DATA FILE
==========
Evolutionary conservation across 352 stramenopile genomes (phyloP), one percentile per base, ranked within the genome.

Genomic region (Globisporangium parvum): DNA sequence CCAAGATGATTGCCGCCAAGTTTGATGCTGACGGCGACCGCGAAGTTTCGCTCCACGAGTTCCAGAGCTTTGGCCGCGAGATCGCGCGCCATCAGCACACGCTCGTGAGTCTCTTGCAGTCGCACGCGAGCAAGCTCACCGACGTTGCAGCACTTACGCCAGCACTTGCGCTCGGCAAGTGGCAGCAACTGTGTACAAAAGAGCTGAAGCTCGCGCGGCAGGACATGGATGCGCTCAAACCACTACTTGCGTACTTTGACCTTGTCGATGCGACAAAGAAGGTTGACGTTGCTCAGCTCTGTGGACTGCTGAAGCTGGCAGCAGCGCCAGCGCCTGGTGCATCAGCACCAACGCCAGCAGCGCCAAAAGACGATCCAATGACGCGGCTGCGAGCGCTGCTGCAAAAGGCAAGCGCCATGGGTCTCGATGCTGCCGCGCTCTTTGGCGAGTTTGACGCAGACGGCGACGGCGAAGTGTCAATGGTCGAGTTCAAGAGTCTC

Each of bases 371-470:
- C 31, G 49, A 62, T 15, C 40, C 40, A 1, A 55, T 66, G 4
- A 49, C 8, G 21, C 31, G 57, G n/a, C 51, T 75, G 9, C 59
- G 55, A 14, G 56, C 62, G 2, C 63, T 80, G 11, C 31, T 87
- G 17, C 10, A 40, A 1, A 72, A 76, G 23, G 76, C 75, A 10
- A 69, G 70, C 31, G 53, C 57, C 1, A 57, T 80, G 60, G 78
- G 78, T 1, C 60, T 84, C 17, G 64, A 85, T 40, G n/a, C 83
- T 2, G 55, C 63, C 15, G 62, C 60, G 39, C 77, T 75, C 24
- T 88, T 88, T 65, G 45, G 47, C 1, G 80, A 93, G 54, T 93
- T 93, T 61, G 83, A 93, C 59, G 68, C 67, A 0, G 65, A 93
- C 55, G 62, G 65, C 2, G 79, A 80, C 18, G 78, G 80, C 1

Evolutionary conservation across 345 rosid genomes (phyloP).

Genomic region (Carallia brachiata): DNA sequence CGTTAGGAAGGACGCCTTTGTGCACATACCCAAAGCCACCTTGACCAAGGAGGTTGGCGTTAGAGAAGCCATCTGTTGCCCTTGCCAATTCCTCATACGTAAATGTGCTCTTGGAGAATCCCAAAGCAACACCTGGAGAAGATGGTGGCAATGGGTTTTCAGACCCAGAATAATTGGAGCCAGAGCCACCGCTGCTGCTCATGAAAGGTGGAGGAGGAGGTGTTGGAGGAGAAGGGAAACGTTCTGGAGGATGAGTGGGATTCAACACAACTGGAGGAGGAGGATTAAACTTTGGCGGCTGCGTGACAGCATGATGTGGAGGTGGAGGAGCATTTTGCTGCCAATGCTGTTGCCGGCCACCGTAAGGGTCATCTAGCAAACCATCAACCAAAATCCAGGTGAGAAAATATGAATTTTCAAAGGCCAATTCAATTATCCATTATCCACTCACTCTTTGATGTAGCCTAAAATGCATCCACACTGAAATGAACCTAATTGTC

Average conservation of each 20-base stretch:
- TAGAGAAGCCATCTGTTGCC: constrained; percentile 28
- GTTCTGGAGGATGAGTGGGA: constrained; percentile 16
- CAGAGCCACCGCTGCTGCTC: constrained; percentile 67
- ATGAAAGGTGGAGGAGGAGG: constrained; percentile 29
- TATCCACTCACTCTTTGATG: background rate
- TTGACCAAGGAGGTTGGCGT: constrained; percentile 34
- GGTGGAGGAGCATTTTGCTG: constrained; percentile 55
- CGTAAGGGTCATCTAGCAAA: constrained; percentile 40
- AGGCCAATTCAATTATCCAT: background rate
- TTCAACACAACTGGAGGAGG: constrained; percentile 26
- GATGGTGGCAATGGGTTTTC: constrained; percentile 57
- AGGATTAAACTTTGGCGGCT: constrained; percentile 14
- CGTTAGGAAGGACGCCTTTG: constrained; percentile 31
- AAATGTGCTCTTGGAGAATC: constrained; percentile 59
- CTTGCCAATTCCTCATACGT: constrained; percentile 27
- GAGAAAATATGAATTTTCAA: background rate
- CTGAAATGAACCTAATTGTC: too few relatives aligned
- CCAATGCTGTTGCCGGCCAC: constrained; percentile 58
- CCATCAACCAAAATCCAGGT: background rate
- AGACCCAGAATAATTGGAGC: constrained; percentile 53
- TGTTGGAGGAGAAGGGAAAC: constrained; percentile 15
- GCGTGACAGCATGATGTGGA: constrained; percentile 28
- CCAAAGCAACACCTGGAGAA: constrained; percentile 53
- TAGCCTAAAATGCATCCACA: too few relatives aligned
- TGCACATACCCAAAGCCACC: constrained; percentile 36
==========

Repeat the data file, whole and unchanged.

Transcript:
Evolutionary conservation across 352 stramenopile genomes (phyloP), one percentile per base, ranked within the genome.

Genomic region (Globisporangium parvum): DNA sequence CCAAGATGATTGCCGCCAAGTTTGATGCTGACGGCGACCGCGAAGTTTCGCTCCACGAGTTCCAGAGCTTTGGCCGCGAGATCGCGCGCCATCAGCACACGCTCGTGAGTCTCTTGCAGTCGCACGCGAGCAAGCTCACCGACGTTGCAGCACTTACGCCAGCACTTGCGCTCGGCAAGTGGCAGCAACTGTGTACAAAAGAGCTGAAGCTCGCGCGGCAGGACATGGATGCGCTCAAACCACTACTTGCGTACTTTGACCTTGTCGATGCGACAAAGAAGGTTGACGTTGCTCAGCTCTGTGGACTGCTGAAGCTGGCAGCAGCGCCAGCGCCTGGTGCATCAGCACCAACGCCAGCAGCGCCAAAAGACGATCCAATGACGCGGCTGCGAGCGCTGCTGCAAAAGGCAAGCGCCATGGGTCTCGATGCTGCCGCGCTCTTTGGCGAGTTTGACGCAGACGGCGACGGCGAAGTGTCAATGGTCGAGTTCAAGAGTCTC

Each of bases 371-470:
- C 31, G 49, A 62, T 15, C 40, C 40, A 1, A 55, T 66, G 4
- A 49, C 8, G 21, C 31, G 57, G n/a, C 51, T 75, G 9, C 59
- G 55, A 14, G 56, C 62, G 2, C 63, T 80, G 11, C 31, T 87
- G 17, C 10, A 40, A 1, A 72, A 76, G 23, G 76, C 75, A 10
- A 69, G 70, C 31, G 53, C 57, C 1, A 57, T 80, G 60, G 78
- G 78, T 1, C 60, T 84, C 17, G 64, A 85, T 40, G n/a, C 83
- T 2, G 55, C 63, C 15, G 62, C 60, G 39, C 77, T 75, C 24
- T 88, T 88, T 65, G 45, G 47, C 1, G 80, A 93, G 54, T 93
- T 93, T 61, G 83, A 93, C 59, G 68, C 67, A 0, G 65, A 93
- C 55, G 62, G 65, C 2, G 79, A 80, C 18, G 78, G 80, C 1

Evolutionary conservation across 345 rosid genomes (phyloP).

Genomic region (Carallia brachiata): DNA sequence CGTTAGGAAGGACGCCTTTGTGCACATACCCAAAGCCACCTTGACCAAGGAGGTTGGCGTTAGAGAAGCCATCTGTTGCCCTTGCCAATTCCTCATACGTAAATGTGCTCTTGGAGAATCCCAAAGCAACACCTGGAGAAGATGGTGGCAATGGGTTTTCAGACCCAGAATAATTGGAGCCAGAGCCACCGCTGCTGCTCATGAAAGGTGGAGGAGGAGGTGTTGGAGGAGAAGGGAAACGTTCTGGAGGATGAGTGGGATTCAACACAACTGGAGGAGGAGGATTAAACTTTGGCGGCTGCGTGACAGCATGATGTGGAGGTGGAGGAGCATTTTGCTGCCAATGCTGTTGCCGGCCACCGTAAGGGTCATCTAGCAAACCATCAACCAAAATCCAGGTGAGAAAATATGAATTTTCAAAGGCCAATTCAATTATCCATTATCCACTCACTCTTTGATGTAGCCTAAAATGCATCCACACTGAAATGAACCTAATTGTC

Average conservation of each 20-base stretch:
- TAGAGAAGCCATCTGTTGCC: constrained; percentile 28
- GTTCTGGAGGATGAGTGGGA: constrained; percentile 16
- CAGAGCCACCGCTGCTGCTC: constrained; percentile 67
- ATGAAAGGTGGAGGAGGAGG: constrained; percentile 29
- TATCCACTCACTCTTTGATG: background rate
- TTGACCAAGGAGGTTGGCGT: constrained; percentile 34
- GGTGGAGGAGCATTTTGCTG: constrained; percentile 55
- CGTAAGGGTCATCTAGCAAA: constrained; percentile 40
- AGGCCAATTCAATTATCCAT: background rate
- TTCAACACAACTGGAGGAGG: constrained; percentile 26
- GATGGTGGCAATGGGTTTTC: constrained; percentile 57
- AGGATTAAACTTTGGCGGCT: constrained; percentile 14
- CGTTAGGAAGGACGCCTTTG: constrained; percentile 31
- AAATGTGCTCTTGGAGAATC: constrained; percentile 59
- CTTGCCAATTCCTCATACGT: constrained; percentile 27
- GAGAAAATATGAATTTTCAA: background rate
- CTGAAATGAACCTAATTGTC: too few relatives aligned
- CCAATGCTGTTGCCGGCCAC: constrained; percentile 58
- CCATCAACCAAAATCCAGGT: background rate
- AGACCCAGAATAATTGGAGC: constrained; percentile 53
- TGTTGGAGGAGAAGGGAAAC: constrained; percentile 15
- GCGTGACAGCATGATGTGGA: constrained; percentile 28
- CCAAAGCAACACCTGGAGAA: constrained; percentile 53
- TAGCCTAAAATGCATCCACA: too few relatives aligned
- TGCACATACCCAAAGCCACC: constrained; percentile 36